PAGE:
Scientists Make Mice With Alzheimer-Like Disease, Should Aid Research
Dec. 11, 1991
NEW YORK (AP) _ Scientists have created mice that develop a version of Alzheimer's disease, a major step that should aid in studying the human version and finding treatments.
The brains of the mice contained abnormalities like those of Alzheimer's: protein-bearing deposits called plaques, nerve cell abnormalities called neurofibrillary tangles and brain cell degeneration.
''We have in the mouse brain what one would expect to see if mice got Alzheimer's disease,'' said Dr. Jon Gordon, professor of geriatrics and adult development at the Mount Sinai School of Medicine in New York.
The mice, which developed the disease because researchers inserted a fragment of a human gene, also showed abnormal behavior, he said.
The animals should be useful in developing better ways to diagnose human Alzheimer's disease and in testing potential therapies, Gordon said. Currently, a firm diagnosis of Alzheimer's generally is made by examining brain tissue after death.
Gordon presents the work in Thursday's issue of the journal Nature with Gerald Higgins of the National Institute on Aging and Shigeki Kawabata of Yamanouchi Pharmaceutical Co. Ltd. of Tokyo.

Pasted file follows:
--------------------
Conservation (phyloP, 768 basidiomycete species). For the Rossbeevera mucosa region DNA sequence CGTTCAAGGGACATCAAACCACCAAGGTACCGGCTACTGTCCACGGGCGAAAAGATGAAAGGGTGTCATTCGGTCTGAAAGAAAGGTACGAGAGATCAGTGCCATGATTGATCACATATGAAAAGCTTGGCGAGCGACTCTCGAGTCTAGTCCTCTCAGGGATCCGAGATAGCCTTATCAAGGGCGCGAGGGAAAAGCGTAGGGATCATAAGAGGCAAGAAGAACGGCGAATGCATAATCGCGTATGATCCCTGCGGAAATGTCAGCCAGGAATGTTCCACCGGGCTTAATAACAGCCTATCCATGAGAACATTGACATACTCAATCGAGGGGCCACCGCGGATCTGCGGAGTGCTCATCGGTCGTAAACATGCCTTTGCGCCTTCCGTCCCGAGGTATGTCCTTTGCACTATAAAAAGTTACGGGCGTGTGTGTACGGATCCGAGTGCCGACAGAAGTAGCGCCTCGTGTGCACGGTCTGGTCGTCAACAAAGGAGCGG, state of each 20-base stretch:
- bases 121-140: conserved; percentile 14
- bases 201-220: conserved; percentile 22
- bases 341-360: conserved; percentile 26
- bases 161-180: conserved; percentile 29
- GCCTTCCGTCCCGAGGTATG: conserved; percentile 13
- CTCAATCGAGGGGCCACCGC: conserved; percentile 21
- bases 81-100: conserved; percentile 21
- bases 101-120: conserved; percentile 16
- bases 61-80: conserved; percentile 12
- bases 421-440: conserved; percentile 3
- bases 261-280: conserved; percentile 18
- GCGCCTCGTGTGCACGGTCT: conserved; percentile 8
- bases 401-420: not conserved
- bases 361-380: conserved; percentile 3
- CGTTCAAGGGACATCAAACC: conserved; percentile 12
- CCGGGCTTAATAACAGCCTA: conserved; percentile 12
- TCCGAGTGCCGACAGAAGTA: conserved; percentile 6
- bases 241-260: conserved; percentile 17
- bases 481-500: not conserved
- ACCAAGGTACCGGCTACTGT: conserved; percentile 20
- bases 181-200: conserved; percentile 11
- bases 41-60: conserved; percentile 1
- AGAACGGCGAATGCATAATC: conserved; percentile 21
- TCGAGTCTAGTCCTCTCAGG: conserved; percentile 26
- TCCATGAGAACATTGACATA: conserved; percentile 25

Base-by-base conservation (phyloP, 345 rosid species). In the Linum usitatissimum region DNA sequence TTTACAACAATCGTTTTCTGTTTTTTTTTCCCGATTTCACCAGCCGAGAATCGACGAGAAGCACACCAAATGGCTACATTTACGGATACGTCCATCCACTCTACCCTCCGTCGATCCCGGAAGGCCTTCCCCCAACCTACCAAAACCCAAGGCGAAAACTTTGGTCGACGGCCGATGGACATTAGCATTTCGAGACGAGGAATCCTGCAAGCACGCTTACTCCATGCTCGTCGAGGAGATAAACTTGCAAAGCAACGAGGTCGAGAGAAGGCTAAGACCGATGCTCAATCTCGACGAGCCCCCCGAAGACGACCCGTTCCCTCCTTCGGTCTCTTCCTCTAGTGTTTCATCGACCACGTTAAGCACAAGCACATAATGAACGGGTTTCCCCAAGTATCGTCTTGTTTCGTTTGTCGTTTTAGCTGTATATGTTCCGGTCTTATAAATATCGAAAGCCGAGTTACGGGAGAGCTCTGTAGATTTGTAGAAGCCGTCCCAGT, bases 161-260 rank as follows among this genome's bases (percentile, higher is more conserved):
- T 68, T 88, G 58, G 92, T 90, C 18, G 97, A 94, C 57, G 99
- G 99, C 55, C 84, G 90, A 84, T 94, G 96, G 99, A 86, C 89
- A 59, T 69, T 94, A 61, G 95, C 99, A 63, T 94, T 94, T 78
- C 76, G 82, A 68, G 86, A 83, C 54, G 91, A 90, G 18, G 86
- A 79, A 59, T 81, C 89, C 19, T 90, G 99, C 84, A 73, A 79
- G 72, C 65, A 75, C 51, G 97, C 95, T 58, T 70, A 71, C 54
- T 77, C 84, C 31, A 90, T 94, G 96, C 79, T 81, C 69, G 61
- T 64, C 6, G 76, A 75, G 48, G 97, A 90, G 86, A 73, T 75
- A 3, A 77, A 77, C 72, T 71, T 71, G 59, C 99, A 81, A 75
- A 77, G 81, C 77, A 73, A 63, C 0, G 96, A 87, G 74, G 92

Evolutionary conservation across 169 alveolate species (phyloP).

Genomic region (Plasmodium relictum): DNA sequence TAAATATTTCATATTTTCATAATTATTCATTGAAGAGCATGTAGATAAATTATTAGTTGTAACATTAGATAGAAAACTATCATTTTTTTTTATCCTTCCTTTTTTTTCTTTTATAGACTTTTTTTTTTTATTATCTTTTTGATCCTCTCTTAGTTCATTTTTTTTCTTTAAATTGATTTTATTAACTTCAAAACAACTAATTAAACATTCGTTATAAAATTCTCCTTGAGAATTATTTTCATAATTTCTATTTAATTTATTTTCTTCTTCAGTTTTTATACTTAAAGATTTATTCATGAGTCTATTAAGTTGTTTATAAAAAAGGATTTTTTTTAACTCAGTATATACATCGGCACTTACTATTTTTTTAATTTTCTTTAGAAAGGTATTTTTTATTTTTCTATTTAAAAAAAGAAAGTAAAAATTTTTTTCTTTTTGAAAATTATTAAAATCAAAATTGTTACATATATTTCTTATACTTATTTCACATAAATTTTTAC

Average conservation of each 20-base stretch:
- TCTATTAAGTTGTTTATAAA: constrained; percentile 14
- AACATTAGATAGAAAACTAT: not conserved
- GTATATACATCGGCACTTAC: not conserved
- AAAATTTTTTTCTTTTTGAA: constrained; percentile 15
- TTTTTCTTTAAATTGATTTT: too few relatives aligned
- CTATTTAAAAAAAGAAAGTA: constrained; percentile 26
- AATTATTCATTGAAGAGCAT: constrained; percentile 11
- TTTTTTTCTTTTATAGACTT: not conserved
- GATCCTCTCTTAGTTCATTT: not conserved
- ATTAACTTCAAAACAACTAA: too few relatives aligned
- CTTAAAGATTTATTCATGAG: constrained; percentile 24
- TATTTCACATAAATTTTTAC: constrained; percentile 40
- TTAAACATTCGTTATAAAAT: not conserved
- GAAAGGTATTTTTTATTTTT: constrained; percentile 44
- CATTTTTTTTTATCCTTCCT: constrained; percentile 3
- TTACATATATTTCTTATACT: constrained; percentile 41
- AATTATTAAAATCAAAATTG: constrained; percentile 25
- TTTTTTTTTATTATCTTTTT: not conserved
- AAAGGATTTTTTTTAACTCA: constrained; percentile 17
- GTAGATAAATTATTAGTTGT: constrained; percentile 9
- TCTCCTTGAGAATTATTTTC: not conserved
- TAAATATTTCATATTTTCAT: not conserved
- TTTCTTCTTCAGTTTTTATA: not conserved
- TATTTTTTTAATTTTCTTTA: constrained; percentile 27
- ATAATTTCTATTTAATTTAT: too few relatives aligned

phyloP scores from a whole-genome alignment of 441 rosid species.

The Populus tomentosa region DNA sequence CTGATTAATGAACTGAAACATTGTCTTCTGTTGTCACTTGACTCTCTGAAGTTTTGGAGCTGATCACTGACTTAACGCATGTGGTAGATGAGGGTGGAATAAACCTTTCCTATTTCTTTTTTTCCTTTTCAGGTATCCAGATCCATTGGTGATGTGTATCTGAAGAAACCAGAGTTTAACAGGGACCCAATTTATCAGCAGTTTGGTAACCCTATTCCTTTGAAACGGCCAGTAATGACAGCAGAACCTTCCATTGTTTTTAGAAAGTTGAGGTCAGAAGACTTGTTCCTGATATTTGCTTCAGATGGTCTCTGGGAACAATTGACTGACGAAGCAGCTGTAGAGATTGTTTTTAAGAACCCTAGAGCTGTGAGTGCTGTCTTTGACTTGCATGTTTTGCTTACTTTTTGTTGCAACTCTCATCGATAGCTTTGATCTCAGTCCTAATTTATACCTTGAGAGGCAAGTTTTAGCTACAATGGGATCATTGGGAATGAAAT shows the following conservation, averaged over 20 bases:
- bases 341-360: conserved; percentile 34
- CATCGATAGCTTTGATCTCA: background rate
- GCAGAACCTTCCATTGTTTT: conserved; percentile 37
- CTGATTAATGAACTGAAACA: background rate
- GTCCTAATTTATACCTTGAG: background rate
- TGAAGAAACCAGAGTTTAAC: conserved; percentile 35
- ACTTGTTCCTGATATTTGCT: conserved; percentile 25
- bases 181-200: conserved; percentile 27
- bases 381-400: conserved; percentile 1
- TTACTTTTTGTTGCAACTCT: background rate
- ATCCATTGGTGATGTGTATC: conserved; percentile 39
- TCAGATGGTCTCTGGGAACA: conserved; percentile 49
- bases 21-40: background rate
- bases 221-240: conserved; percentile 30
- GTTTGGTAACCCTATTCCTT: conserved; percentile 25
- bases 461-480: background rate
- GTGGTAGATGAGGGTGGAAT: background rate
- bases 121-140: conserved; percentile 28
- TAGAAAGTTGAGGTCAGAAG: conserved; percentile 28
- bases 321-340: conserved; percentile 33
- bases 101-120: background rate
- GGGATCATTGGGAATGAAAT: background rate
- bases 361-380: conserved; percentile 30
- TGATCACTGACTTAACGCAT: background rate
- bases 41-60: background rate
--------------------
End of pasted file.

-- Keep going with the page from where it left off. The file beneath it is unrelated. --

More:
''I think this is very exciting work, and I think it's a real step forward in research related to Alzheimer's disease,'' commented Dr. Donald Price of the Johns Hopkins Medical Institutions in Baltimore.
The mice provide ''the most useful animal model yet for the disease,'' Harvard researcher Dr. Dennis Selkoe wrote in a Nature editorial. They show more Alzheimer-like brain changes than did mice reported earlier this year, he said.
About 4 million Americans, including about 10 percent of the population above age 65, are estimated to have Alzheimer's disease. It is a progressive brain condition that attacks memory, thinking and behavior. No cause or cure is known.
Researchers created the mice by injecting embryos with about 2,000 copies apiece of a fragment of a human gene. The full gene lets the body create amyloid precursor protein, the function of which is not known.
The protein is normally cut into pieces by the body. But if it is cut up abnormally, one of the resulting fragments contains a portion scientists call beta-A4, or beta amyloid. This portion is found in the plaques in the brains of people with Alzheimer's disease.
The gene fragment inserted in the mice included the part that gives rise to beta-A4, as well as surrounding segments. It also contained a segment from a different gene to ensure that the mouse brain cells would produce beta-A4 and adjacent portions of the amyloid protein.
At 8 months of age, mice showed plaques and neurofibrillary tangles in certain parts of their brains. In chemical tests, these features reacted as their human counterparts do.
The mice also showed extensive loss of brain cells, the researchers said.
Behavioral changes included irritability, abnormal gait and posture, and a ''frenetic'' way of moving about, Gordon said. The mice have not yet been tested for problems in learning and memory, he said.